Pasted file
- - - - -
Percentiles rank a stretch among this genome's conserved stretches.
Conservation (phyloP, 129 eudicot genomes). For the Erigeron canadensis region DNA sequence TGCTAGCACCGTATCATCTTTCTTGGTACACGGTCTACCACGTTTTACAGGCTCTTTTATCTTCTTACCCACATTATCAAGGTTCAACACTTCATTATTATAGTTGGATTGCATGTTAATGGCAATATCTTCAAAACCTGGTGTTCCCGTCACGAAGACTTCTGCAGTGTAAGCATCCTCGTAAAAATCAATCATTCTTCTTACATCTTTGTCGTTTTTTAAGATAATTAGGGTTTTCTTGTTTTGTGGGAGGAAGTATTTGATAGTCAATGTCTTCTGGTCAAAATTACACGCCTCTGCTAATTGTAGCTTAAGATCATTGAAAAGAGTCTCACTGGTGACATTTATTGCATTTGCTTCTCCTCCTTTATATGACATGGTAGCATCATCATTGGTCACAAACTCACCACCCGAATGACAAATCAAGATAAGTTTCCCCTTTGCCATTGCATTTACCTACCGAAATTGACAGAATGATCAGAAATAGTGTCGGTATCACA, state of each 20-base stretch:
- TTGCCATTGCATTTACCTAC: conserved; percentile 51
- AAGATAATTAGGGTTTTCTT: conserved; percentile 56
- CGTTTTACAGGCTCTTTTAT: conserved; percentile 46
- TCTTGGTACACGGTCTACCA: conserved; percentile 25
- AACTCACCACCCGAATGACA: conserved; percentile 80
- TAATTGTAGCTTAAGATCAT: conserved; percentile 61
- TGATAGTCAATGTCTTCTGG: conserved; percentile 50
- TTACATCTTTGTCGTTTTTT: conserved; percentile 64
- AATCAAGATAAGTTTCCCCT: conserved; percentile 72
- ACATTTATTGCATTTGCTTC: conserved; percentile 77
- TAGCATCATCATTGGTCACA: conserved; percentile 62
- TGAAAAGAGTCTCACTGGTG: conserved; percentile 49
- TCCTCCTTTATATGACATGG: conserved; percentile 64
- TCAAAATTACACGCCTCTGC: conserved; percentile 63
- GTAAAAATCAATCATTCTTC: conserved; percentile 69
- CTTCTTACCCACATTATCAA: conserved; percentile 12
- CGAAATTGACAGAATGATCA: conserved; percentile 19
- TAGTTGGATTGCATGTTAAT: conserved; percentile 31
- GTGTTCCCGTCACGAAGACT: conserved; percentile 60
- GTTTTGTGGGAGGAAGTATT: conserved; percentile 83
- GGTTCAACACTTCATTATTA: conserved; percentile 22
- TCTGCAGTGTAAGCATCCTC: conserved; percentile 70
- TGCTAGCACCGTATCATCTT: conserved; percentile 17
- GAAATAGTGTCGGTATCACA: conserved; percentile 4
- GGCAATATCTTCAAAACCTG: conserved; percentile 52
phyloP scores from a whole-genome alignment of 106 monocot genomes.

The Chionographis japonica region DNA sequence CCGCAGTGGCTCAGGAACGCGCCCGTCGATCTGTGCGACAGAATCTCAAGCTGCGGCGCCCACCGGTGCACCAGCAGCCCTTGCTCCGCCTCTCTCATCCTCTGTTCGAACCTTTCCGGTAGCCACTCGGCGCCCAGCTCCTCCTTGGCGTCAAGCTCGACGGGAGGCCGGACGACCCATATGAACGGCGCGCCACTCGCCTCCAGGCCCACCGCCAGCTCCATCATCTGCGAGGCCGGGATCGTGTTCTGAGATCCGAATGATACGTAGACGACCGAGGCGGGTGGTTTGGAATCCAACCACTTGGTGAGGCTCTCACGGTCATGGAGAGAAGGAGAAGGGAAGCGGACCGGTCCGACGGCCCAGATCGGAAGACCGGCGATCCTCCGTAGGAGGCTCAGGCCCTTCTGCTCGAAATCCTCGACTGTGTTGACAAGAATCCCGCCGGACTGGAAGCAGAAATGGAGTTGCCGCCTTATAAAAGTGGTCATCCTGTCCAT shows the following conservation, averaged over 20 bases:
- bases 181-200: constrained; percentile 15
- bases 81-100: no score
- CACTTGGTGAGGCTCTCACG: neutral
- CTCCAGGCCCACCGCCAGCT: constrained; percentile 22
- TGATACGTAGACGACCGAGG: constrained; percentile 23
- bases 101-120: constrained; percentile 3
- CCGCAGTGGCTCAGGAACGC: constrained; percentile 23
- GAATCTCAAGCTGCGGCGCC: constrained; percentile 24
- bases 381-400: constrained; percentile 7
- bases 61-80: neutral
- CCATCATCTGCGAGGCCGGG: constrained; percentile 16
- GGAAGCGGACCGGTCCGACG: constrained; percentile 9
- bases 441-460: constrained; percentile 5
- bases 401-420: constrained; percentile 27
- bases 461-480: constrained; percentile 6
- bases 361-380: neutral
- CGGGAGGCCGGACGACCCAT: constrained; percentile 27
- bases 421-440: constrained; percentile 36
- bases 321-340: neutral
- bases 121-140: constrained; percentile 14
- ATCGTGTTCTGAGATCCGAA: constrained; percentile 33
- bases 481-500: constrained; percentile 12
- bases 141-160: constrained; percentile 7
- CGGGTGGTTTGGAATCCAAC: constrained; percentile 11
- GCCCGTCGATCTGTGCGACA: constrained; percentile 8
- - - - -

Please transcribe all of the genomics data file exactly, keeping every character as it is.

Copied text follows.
Percentiles rank a stretch among this genome's conserved stretches.
Conservation (phyloP, 129 eudicot genomes). For the Erigeron canadensis region DNA sequence TGCTAGCACCGTATCATCTTTCTTGGTACACGGTCTACCACGTTTTACAGGCTCTTTTATCTTCTTACCCACATTATCAAGGTTCAACACTTCATTATTATAGTTGGATTGCATGTTAATGGCAATATCTTCAAAACCTGGTGTTCCCGTCACGAAGACTTCTGCAGTGTAAGCATCCTCGTAAAAATCAATCATTCTTCTTACATCTTTGTCGTTTTTTAAGATAATTAGGGTTTTCTTGTTTTGTGGGAGGAAGTATTTGATAGTCAATGTCTTCTGGTCAAAATTACACGCCTCTGCTAATTGTAGCTTAAGATCATTGAAAAGAGTCTCACTGGTGACATTTATTGCATTTGCTTCTCCTCCTTTATATGACATGGTAGCATCATCATTGGTCACAAACTCACCACCCGAATGACAAATCAAGATAAGTTTCCCCTTTGCCATTGCATTTACCTACCGAAATTGACAGAATGATCAGAAATAGTGTCGGTATCACA, state of each 20-base stretch:
- TTGCCATTGCATTTACCTAC: conserved; percentile 51
- AAGATAATTAGGGTTTTCTT: conserved; percentile 56
- CGTTTTACAGGCTCTTTTAT: conserved; percentile 46
- TCTTGGTACACGGTCTACCA: conserved; percentile 25
- AACTCACCACCCGAATGACA: conserved; percentile 80
- TAATTGTAGCTTAAGATCAT: conserved; percentile 61
- TGATAGTCAATGTCTTCTGG: conserved; percentile 50
- TTACATCTTTGTCGTTTTTT: conserved; percentile 64
- AATCAAGATAAGTTTCCCCT: conserved; percentile 72
- ACATTTATTGCATTTGCTTC: conserved; percentile 77
- TAGCATCATCATTGGTCACA: conserved; percentile 62
- TGAAAAGAGTCTCACTGGTG: conserved; percentile 49
- TCCTCCTTTATATGACATGG: conserved; percentile 64
- TCAAAATTACACGCCTCTGC: conserved; percentile 63
- GTAAAAATCAATCATTCTTC: conserved; percentile 69
- CTTCTTACCCACATTATCAA: conserved; percentile 12
- CGAAATTGACAGAATGATCA: conserved; percentile 19
- TAGTTGGATTGCATGTTAAT: conserved; percentile 31
- GTGTTCCCGTCACGAAGACT: conserved; percentile 60
- GTTTTGTGGGAGGAAGTATT: conserved; percentile 83
- GGTTCAACACTTCATTATTA: conserved; percentile 22
- TCTGCAGTGTAAGCATCCTC: conserved; percentile 70
- TGCTAGCACCGTATCATCTT: conserved; percentile 17
- GAAATAGTGTCGGTATCACA: conserved; percentile 4
- GGCAATATCTTCAAAACCTG: conserved; percentile 52
phyloP scores from a whole-genome alignment of 106 monocot genomes.

The Chionographis japonica region DNA sequence CCGCAGTGGCTCAGGAACGCGCCCGTCGATCTGTGCGACAGAATCTCAAGCTGCGGCGCCCACCGGTGCACCAGCAGCCCTTGCTCCGCCTCTCTCATCCTCTGTTCGAACCTTTCCGGTAGCCACTCGGCGCCCAGCTCCTCCTTGGCGTCAAGCTCGACGGGAGGCCGGACGACCCATATGAACGGCGCGCCACTCGCCTCCAGGCCCACCGCCAGCTCCATCATCTGCGAGGCCGGGATCGTGTTCTGAGATCCGAATGATACGTAGACGACCGAGGCGGGTGGTTTGGAATCCAACCACTTGGTGAGGCTCTCACGGTCATGGAGAGAAGGAGAAGGGAAGCGGACCGGTCCGACGGCCCAGATCGGAAGACCGGCGATCCTCCGTAGGAGGCTCAGGCCCTTCTGCTCGAAATCCTCGACTGTGTTGACAAGAATCCCGCCGGACTGGAAGCAGAAATGGAGTTGCCGCCTTATAAAAGTGGTCATCCTGTCCAT shows the following conservation, averaged over 20 bases:
- bases 181-200: constrained; percentile 15
- bases 81-100: no score
- CACTTGGTGAGGCTCTCACG: neutral
- CTCCAGGCCCACCGCCAGCT: constrained; percentile 22
- TGATACGTAGACGACCGAGG: constrained; percentile 23
- bases 101-120: constrained; percentile 3
- CCGCAGTGGCTCAGGAACGC: constrained; percentile 23
- GAATCTCAAGCTGCGGCGCC: constrained; percentile 24
- bases 381-400: constrained; percentile 7
- bases 61-80: neutral
- CCATCATCTGCGAGGCCGGG: constrained; percentile 16
- GGAAGCGGACCGGTCCGACG: constrained; percentile 9
- bases 441-460: constrained; percentile 5
- bases 401-420: constrained; percentile 27
- bases 461-480: constrained; percentile 6
- bases 361-380: neutral
- CGGGAGGCCGGACGACCCAT: constrained; percentile 27
- bases 421-440: constrained; percentile 36
- bases 321-340: neutral
- bases 121-140: constrained; percentile 14
- ATCGTGTTCTGAGATCCGAA: constrained; percentile 33
- bases 481-500: constrained; percentile 12
- bases 141-160: constrained; percentile 7
- CGGGTGGTTTGGAATCCAAC: constrained; percentile 11
- GCCCGTCGATCTGTGCGACA: constrained; percentile 8